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ben-kuo-351000There have been lots of challenges out there in the real world recently. Hurricanes. Fires. North Korea.

The approach of many businesses is basically to ignore all that stuff, because … what can you do about it anyway? Well, maybe write a check to Red Cross, but that’s it.

The problem is that businesses that approach it this way have no heart. It looks like you have a heart because you wrote a big check, but that doesn’t go very deep.

And your employees know it.

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alex-blajan-99325There’s a lot of exciting progress happening. Property values are up. Unemployment is down. Communities are growing.

I’m honored to work with clients in an amazing diversity of industries, and I’m seeing that optimism is generally much higher than it was last year.

Of course, as business leaders, we’re charged with looking at the big picture and taking the long view. So we know that good news tends to blind us to problems, and an up-cycle will surely be followed by the down-cycle.

That’s not a bad thing. It’s how the world works.

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Work is the thing that you do when you’re not having a life.

Or at least that’s the mentality that most employees bring to their jobs.  Essentially, they’re renting their time and skills to the company while putting everything else on hold.

But you know the problem with this mindset:  You usually just get the minimum level of productivity and dedication to your customers.

This is a problem even in well-paying jobs, by the way.  Read the rest of this entry »

I was quite excited to see Gallup’s new update of the State of the American Workplace.  You can get it for free, and it has incredibly valuable insights for any company or organization that has employees.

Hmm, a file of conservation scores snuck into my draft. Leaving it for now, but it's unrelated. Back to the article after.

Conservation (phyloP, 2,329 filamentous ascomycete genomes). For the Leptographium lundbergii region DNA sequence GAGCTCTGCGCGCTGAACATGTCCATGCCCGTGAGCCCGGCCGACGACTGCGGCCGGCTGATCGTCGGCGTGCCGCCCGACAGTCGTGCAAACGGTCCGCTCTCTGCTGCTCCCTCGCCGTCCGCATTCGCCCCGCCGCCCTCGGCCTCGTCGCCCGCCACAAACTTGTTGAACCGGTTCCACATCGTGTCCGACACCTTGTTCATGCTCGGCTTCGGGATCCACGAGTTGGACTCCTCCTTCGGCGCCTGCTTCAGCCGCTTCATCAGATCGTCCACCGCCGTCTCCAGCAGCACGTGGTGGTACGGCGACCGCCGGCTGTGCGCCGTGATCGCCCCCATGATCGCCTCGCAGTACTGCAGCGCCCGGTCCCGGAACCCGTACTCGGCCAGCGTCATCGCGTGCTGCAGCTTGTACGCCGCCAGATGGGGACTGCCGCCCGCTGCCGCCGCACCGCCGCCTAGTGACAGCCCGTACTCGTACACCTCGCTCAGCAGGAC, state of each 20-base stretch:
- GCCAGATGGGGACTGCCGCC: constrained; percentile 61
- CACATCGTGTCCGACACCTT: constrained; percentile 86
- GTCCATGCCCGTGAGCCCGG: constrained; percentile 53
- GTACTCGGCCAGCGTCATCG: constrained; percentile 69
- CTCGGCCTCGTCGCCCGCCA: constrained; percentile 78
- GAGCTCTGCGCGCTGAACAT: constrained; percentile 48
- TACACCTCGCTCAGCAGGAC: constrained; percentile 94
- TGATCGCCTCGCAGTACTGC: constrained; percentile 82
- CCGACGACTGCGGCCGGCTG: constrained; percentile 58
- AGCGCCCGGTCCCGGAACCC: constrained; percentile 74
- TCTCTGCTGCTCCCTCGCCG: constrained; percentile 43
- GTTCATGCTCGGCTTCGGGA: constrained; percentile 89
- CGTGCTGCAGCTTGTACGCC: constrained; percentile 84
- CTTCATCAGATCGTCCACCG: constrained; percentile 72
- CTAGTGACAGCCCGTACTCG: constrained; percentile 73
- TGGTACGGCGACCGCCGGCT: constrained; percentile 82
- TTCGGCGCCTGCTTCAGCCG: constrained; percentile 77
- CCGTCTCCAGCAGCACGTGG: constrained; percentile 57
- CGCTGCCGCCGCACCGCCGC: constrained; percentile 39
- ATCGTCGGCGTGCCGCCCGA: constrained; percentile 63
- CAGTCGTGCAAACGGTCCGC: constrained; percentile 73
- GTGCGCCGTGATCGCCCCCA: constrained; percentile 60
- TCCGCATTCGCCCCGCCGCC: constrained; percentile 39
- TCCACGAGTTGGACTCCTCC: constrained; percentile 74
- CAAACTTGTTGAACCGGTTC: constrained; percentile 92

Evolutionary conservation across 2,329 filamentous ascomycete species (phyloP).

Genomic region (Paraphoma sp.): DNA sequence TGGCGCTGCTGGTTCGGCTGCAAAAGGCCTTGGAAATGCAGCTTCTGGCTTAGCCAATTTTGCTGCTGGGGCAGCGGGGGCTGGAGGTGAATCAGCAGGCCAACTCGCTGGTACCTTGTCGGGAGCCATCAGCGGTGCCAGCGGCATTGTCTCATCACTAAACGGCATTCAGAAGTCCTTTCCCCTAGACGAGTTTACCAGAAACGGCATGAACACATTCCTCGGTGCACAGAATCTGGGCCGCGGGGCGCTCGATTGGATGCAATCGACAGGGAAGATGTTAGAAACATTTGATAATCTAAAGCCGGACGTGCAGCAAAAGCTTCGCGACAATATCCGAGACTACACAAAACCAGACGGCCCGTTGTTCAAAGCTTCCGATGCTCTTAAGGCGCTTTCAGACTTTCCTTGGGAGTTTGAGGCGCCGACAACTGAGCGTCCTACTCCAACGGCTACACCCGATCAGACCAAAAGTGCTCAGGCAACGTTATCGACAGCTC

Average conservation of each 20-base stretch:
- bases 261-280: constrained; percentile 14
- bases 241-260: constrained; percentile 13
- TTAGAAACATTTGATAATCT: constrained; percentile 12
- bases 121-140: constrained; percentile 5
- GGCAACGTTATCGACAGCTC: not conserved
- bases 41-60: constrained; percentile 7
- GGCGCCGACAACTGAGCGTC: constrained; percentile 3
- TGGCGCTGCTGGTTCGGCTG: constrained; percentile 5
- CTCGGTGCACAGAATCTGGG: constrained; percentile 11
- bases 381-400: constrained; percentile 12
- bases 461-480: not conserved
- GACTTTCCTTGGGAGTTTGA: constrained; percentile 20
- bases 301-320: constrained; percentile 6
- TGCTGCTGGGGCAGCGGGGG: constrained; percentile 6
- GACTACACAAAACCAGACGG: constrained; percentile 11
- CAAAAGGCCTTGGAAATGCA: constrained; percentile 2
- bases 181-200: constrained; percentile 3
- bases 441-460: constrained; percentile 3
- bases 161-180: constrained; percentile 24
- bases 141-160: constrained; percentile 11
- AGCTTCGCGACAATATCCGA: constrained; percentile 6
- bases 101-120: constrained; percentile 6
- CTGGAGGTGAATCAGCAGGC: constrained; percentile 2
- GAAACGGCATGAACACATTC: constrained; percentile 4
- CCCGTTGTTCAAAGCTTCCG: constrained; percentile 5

I thought I’d dig into one area today that’s been an ongoing topic for discussion.  Let’s look at what employees are saying about what kinds of benefits and perks would cause them to change jobs.

perks_benefits

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work-harderYou have some top priorities for your business: To create a great company. To solve real problems for your customers. To do it sustainably.

And your employees are your most important, most impactful asset. The question is whether they really are pulling the same direction to achieve your company’s mission.

Before you protest that you’ve delivered great training and make sure managers are closely directing the work.

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makalouI ran across a really good article today about the three toughest conversations that a manager needs to have with an employee or leader:

  • Delayed terminations
  • Companies outgrowing their leaders
  • Rumors about compensation

So go check out Meg Makalou’s advice – well worth a few minutes of your time!

“You work for the customer. I don’t pay you. They do.”
—Jean-François Zobrist, CEO of FAVI

customersI came across this thought-provoking quote today, which referenced a 2012 article in Fast Company Magazine.

The article itself is how FAVI has created an extremely flat organization, and it’s well worth reading.  But what got me thinking was the concept of:  Management doesn’t pay you.  Customers do.

I find that to be a startlingly clear way of communicating why we’re in business.

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off the railsMeasuring progress in your business is one of the most important tools you have.

Sure, you actually have to deliver a great product and amazing customer service, and you have to be out there marketing so that the customers know about you.  But even when you do that well, it’s possible to run off the rails.

You need some feedback.

Imagine that you were trying to drive blind across the city.  Read the rest of this entry »

Source: James on Flickr

Source: James on Flickr

I hate to say this, but you might not be doing everything perfectly.  Sorry to break the news!

But this isn’t about making you feel guilty about all the stuff that you’re behind on.  You already have enough pressure there, and it’s probably stressing you out.

When we look at the big picture, the leader’s job is to define the direction and then to set the organization up for success.  Other people can do the details, but it’s the person in charge who is uniquely qualified to do these two things.

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Arrows“We’ll decide on a case-by-case basis.”

This phrase can sometimes be a real cop-out, so be cautious in using it.  Often it really means:

  • I don’t want to think about it now.
  • I hope that conditions at the time will make the decision easier.
  • I have no idea how we’ll make the decision.

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